28 Nov 2023

Scientific American, Vol. XXXIX. No. 6. [New Series.], August 10, 1878, by Various, is part of the HackerNoon Books Series. You can jump to any chapter in this book here. NEW STEAM VALVE.


The improved valve shown partly in section in the engraving is designed for removing the water of condensation from steam pipes, so that dry steam may be furnished.


In the engraving, the globe valve, A, is of the usual form, except that the casing below the valve seat is enlarged, forming a pocket, B, which communicates through an aperture at the bottom with a small valve, C.

The steam, in passing through the valve, fills the pocket and there deposits any water that may have condensed from the steam in its passage through the steam pipe. The increased depth of the lower portion of the valve prevents siphoning, which takes place in valves of the ordinary form. The valve, C, is kept slightly open to discharge the water at the moment it collects in the pocket; the water is thus prevented from passing onward to the engine or other point of use.

This valve affords a ready means of supplying dry steam to sulphuric acid chambers. We are informed that by its use a chamber in ordinary working order will produce acid 3° to 5° Baumé stronger than can be obtained with ordinary globe valves. Thirty steam pipes, arranged at different points, are found to deliver into a chamber in the space of five minutes from 4 to 16 ounces of condense water (according to the circumstances of distance, temperature of the air, size of pipe, etc.). These valves, being placed close to the chamber separating all the condense water, deliver with certainty uniformly dry steam, without the inconvenience of ordinary steam traps or other expensive appliances.

This valve was patented through the Scientific American Patent Agency, May 21, 1878. For further particulars address Mr. Joseph Saunders, 975 Third avenue, Brooklyn, N. Y.

A Hint from the Mormons.

Ex-Governor Hendricks, in a recent industrial address, alluded to the highly prosperous condition of the Mormons as existing previous to the influx of the Gentiles into Utah, saying that "to the fact that they produced all they consumed I attribute their wonderful prosperity." This remark, associated with the prosperity of other communities in different parts of the country, would suggest the query of "Why the principle cannot be more largely applied to the whole nation?" Certainly the resources of the whole country would indicate a much greater diversity of production, and if there was the same regard for a uniform building up of our industrial system there would seem to be need of but little importation, certainly of goods which can be readily made, and which our people need the labor to produce.

New Agricultural Inventions.

Joseph George, of Springfield, Greene Co., Mo., has patented an improved form of Cultivator or Shovel Plow, designed to be convertible into either a single, double, or triple shovel plow as occasion may require. It consists in two detachable clamping plates, which hold the plow beams, and their arrangement with respect to the said beams and the handles of the plow, whereby a single bolt is made to secure the forward ends of the handles and clamp the plates to hold the plow beams in place.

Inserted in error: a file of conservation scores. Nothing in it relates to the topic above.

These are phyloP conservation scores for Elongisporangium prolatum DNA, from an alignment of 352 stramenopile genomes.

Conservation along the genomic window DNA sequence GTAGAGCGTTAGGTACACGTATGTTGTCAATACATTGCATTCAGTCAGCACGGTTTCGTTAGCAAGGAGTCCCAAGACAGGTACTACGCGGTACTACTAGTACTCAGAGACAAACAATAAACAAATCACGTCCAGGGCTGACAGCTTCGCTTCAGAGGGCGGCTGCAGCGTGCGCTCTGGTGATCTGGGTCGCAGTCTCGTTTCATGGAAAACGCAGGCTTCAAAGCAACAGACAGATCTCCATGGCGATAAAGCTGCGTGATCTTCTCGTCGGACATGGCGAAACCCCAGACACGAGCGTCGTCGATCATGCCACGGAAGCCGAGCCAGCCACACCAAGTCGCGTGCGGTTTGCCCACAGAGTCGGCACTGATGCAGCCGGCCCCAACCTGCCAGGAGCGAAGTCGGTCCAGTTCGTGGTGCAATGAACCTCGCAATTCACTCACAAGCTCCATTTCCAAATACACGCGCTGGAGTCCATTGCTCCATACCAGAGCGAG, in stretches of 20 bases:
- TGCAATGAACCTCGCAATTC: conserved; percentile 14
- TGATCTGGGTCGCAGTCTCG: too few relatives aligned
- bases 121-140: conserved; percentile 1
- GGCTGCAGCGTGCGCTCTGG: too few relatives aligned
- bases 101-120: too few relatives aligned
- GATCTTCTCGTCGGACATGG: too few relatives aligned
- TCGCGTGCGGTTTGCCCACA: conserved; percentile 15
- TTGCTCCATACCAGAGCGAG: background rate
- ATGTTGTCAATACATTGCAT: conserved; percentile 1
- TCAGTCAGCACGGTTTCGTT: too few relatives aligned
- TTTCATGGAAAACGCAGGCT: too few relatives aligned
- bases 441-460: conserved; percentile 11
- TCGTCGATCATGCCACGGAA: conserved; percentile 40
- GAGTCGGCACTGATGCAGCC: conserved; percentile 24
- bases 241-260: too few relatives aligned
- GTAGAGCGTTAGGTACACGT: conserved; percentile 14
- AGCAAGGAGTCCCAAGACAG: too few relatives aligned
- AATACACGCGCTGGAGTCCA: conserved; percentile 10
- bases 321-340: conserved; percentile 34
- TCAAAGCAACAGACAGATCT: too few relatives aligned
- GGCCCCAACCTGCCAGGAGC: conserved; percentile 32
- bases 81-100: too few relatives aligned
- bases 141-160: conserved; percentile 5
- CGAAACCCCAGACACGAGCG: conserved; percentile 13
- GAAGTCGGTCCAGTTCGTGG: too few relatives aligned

Russel O. Bean, of Macedonia, Miss., is the inventor of an improved Seed Planter for planting cotton and other seeds, and for distributing fertilizers. The details of the construction of this planter cannot be explained without engravings.

Rutus Sarlls and Alexander Kelman, of Navasota, Texas, have invented an improved combined Planter, Cultivator, and Cotton Chopper, which may be readily adjusted for use in planting seed, cultivating plants, and chopping cotton to a stand, and is effective and reliable in operation in either capacity.

William H. Akens, of Penn Line, Pa., is the inventor of an improved Dropper, for attachment to the finger bar of a reaper, to receive the grain and deliver it in gavels at the side of the machine, so as to be out of the way when making the next round. It is so constructed that when attached to the finger bar of a mower it will convert it into a harvester.

James Goodheart, of Matawan, N. J., has devised an improved machine for Distributing Poison upon potato plants to destroy the potato bug. It may also be used for sowing seeds.

William V. McConnell and Charles M. Dickerson, of Crockett, Texas, have invented an improved Fruit Picker, having cup-shaped self-opening spring jaws attached to its handle, and operated by a cord to close upon and clamp the fruit. It also has a hollow extensible adjustable handle and a fruit receiver.

Quick Work.

Two years ago a farmer-miller and his wife, at Carrolton, Mo., furnished some invited guests with bread baked in eight and a quarter minutes from the time the wheat was standing in the field. This year it was determined to make still better time. Accordingly elaborate preparations were made to reap, thrash, grind, and bake the grain with the least possible loss of time.

In 1 minute 15 seconds the wheat, about a peck, was cut and thrashed, and put on the back of a swift horse to be carried to the mill, 16 rods away. In 2 minutes 17 seconds the flour was delivered to Mrs. Lawton, and in 3m. 55s. from the starting of the reaper the first griddle cake was done. In 4 minutes 37 seconds from the starting of the reaper, a pan of biscuits was delivered to the assembled guests.

After that, according to the Carrolton Democrat, other pans of delicious "one minute" biscuits were baked more at leisure, and eagerly devoured, with the usual accompaniment of boiled ham and speech making.

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This book is part of the public domain. Various (2013). Scientific American, Vol. XXXIX. No. 6. [New Series.], August 10, 1878. Urbana, Illinois: Project Gutenberg. Retrieved

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